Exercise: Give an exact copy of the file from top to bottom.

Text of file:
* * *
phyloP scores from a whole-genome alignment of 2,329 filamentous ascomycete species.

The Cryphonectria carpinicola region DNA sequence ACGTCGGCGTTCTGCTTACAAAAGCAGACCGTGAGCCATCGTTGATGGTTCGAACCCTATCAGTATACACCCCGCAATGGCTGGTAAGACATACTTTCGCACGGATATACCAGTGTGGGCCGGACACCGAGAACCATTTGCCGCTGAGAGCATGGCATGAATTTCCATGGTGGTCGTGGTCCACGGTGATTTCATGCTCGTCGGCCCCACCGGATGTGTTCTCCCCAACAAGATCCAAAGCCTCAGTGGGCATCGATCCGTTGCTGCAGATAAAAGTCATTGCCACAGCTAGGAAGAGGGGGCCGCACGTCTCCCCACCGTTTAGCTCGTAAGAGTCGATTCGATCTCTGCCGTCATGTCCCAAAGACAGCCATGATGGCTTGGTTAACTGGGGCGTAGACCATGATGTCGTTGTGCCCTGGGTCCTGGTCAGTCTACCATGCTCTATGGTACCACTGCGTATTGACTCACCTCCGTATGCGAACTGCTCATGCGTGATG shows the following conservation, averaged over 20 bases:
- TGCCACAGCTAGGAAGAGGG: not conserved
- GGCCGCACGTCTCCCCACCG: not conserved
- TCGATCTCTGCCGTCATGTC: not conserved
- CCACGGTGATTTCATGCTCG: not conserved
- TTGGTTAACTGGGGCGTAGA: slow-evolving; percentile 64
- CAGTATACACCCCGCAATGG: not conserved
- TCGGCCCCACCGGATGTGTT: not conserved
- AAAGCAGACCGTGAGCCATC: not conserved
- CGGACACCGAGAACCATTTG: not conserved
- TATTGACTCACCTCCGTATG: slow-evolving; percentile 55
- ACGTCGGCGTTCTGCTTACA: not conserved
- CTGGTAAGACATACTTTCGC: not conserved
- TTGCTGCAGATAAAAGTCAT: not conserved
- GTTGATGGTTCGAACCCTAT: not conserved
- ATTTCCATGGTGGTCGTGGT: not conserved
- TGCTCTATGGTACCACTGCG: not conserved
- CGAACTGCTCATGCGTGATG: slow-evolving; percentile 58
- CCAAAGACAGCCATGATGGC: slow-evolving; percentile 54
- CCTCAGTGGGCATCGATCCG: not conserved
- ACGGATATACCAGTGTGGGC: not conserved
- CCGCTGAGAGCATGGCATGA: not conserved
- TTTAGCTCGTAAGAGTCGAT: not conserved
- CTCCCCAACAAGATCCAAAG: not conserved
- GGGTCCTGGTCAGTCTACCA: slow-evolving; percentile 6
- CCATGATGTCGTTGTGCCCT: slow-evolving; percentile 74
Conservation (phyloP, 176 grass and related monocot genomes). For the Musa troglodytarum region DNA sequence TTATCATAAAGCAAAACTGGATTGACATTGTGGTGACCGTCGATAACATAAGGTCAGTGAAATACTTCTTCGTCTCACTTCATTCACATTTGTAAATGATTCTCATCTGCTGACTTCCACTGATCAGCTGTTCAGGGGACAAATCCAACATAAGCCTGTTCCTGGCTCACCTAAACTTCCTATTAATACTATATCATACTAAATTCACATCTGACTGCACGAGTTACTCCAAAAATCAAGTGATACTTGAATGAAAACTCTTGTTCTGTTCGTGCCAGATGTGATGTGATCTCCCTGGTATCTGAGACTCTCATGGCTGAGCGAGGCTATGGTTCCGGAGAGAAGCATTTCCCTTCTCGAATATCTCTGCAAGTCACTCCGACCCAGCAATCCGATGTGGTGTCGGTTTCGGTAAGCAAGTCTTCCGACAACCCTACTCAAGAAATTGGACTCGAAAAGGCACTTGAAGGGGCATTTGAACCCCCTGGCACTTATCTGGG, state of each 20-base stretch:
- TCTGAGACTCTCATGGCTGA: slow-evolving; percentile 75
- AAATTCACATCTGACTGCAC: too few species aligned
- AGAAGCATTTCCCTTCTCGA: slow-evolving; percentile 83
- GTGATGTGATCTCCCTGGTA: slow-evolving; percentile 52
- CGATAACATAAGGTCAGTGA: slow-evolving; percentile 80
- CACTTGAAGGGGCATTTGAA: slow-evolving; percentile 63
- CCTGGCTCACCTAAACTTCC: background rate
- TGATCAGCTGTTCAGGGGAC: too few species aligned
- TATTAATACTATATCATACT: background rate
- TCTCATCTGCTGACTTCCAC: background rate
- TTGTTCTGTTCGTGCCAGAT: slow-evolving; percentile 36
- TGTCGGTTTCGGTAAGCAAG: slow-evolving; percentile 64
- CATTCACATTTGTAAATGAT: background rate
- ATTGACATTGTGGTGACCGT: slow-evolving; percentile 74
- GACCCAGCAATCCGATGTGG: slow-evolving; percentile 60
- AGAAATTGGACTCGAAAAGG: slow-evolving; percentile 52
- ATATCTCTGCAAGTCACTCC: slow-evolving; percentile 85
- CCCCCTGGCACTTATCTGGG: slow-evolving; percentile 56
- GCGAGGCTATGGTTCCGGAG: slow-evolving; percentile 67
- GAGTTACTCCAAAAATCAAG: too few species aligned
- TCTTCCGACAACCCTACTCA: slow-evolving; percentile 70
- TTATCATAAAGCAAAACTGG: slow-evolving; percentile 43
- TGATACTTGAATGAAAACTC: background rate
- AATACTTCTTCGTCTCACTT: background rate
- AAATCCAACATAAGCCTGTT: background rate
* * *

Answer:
phyloP scores from a whole-genome alignment of 2,329 filamentous ascomycete species.

The Cryphonectria carpinicola region DNA sequence ACGTCGGCGTTCTGCTTACAAAAGCAGACCGTGAGCCATCGTTGATGGTTCGAACCCTATCAGTATACACCCCGCAATGGCTGGTAAGACATACTTTCGCACGGATATACCAGTGTGGGCCGGACACCGAGAACCATTTGCCGCTGAGAGCATGGCATGAATTTCCATGGTGGTCGTGGTCCACGGTGATTTCATGCTCGTCGGCCCCACCGGATGTGTTCTCCCCAACAAGATCCAAAGCCTCAGTGGGCATCGATCCGTTGCTGCAGATAAAAGTCATTGCCACAGCTAGGAAGAGGGGGCCGCACGTCTCCCCACCGTTTAGCTCGTAAGAGTCGATTCGATCTCTGCCGTCATGTCCCAAAGACAGCCATGATGGCTTGGTTAACTGGGGCGTAGACCATGATGTCGTTGTGCCCTGGGTCCTGGTCAGTCTACCATGCTCTATGGTACCACTGCGTATTGACTCACCTCCGTATGCGAACTGCTCATGCGTGATG shows the following conservation, averaged over 20 bases:
- TGCCACAGCTAGGAAGAGGG: not conserved
- GGCCGCACGTCTCCCCACCG: not conserved
- TCGATCTCTGCCGTCATGTC: not conserved
- CCACGGTGATTTCATGCTCG: not conserved
- TTGGTTAACTGGGGCGTAGA: slow-evolving; percentile 64
- CAGTATACACCCCGCAATGG: not conserved
- TCGGCCCCACCGGATGTGTT: not conserved
- AAAGCAGACCGTGAGCCATC: not conserved
- CGGACACCGAGAACCATTTG: not conserved
- TATTGACTCACCTCCGTATG: slow-evolving; percentile 55
- ACGTCGGCGTTCTGCTTACA: not conserved
- CTGGTAAGACATACTTTCGC: not conserved
- TTGCTGCAGATAAAAGTCAT: not conserved
- GTTGATGGTTCGAACCCTAT: not conserved
- ATTTCCATGGTGGTCGTGGT: not conserved
- TGCTCTATGGTACCACTGCG: not conserved
- CGAACTGCTCATGCGTGATG: slow-evolving; percentile 58
- CCAAAGACAGCCATGATGGC: slow-evolving; percentile 54
- CCTCAGTGGGCATCGATCCG: not conserved
- ACGGATATACCAGTGTGGGC: not conserved
- CCGCTGAGAGCATGGCATGA: not conserved
- TTTAGCTCGTAAGAGTCGAT: not conserved
- CTCCCCAACAAGATCCAAAG: not conserved
- GGGTCCTGGTCAGTCTACCA: slow-evolving; percentile 6
- CCATGATGTCGTTGTGCCCT: slow-evolving; percentile 74
Conservation (phyloP, 176 grass and related monocot genomes). For the Musa troglodytarum region DNA sequence TTATCATAAAGCAAAACTGGATTGACATTGTGGTGACCGTCGATAACATAAGGTCAGTGAAATACTTCTTCGTCTCACTTCATTCACATTTGTAAATGATTCTCATCTGCTGACTTCCACTGATCAGCTGTTCAGGGGACAAATCCAACATAAGCCTGTTCCTGGCTCACCTAAACTTCCTATTAATACTATATCATACTAAATTCACATCTGACTGCACGAGTTACTCCAAAAATCAAGTGATACTTGAATGAAAACTCTTGTTCTGTTCGTGCCAGATGTGATGTGATCTCCCTGGTATCTGAGACTCTCATGGCTGAGCGAGGCTATGGTTCCGGAGAGAAGCATTTCCCTTCTCGAATATCTCTGCAAGTCACTCCGACCCAGCAATCCGATGTGGTGTCGGTTTCGGTAAGCAAGTCTTCCGACAACCCTACTCAAGAAATTGGACTCGAAAAGGCACTTGAAGGGGCATTTGAACCCCCTGGCACTTATCTGGG, state of each 20-base stretch:
- TCTGAGACTCTCATGGCTGA: slow-evolving; percentile 75
- AAATTCACATCTGACTGCAC: too few species aligned
- AGAAGCATTTCCCTTCTCGA: slow-evolving; percentile 83
- GTGATGTGATCTCCCTGGTA: slow-evolving; percentile 52
- CGATAACATAAGGTCAGTGA: slow-evolving; percentile 80
- CACTTGAAGGGGCATTTGAA: slow-evolving; percentile 63
- CCTGGCTCACCTAAACTTCC: background rate
- TGATCAGCTGTTCAGGGGAC: too few species aligned
- TATTAATACTATATCATACT: background rate
- TCTCATCTGCTGACTTCCAC: background rate
- TTGTTCTGTTCGTGCCAGAT: slow-evolving; percentile 36
- TGTCGGTTTCGGTAAGCAAG: slow-evolving; percentile 64
- CATTCACATTTGTAAATGAT: background rate
- ATTGACATTGTGGTGACCGT: slow-evolving; percentile 74
- GACCCAGCAATCCGATGTGG: slow-evolving; percentile 60
- AGAAATTGGACTCGAAAAGG: slow-evolving; percentile 52
- ATATCTCTGCAAGTCACTCC: slow-evolving; percentile 85
- CCCCCTGGCACTTATCTGGG: slow-evolving; percentile 56
- GCGAGGCTATGGTTCCGGAG: slow-evolving; percentile 67
- GAGTTACTCCAAAAATCAAG: too few species aligned
- TCTTCCGACAACCCTACTCA: slow-evolving; percentile 70
- TTATCATAAAGCAAAACTGG: slow-evolving; percentile 43
- TGATACTTGAATGAAAACTC: background rate
- AATACTTCTTCGTCTCACTT: background rate
- AAATCCAACATAAGCCTGTT: background rate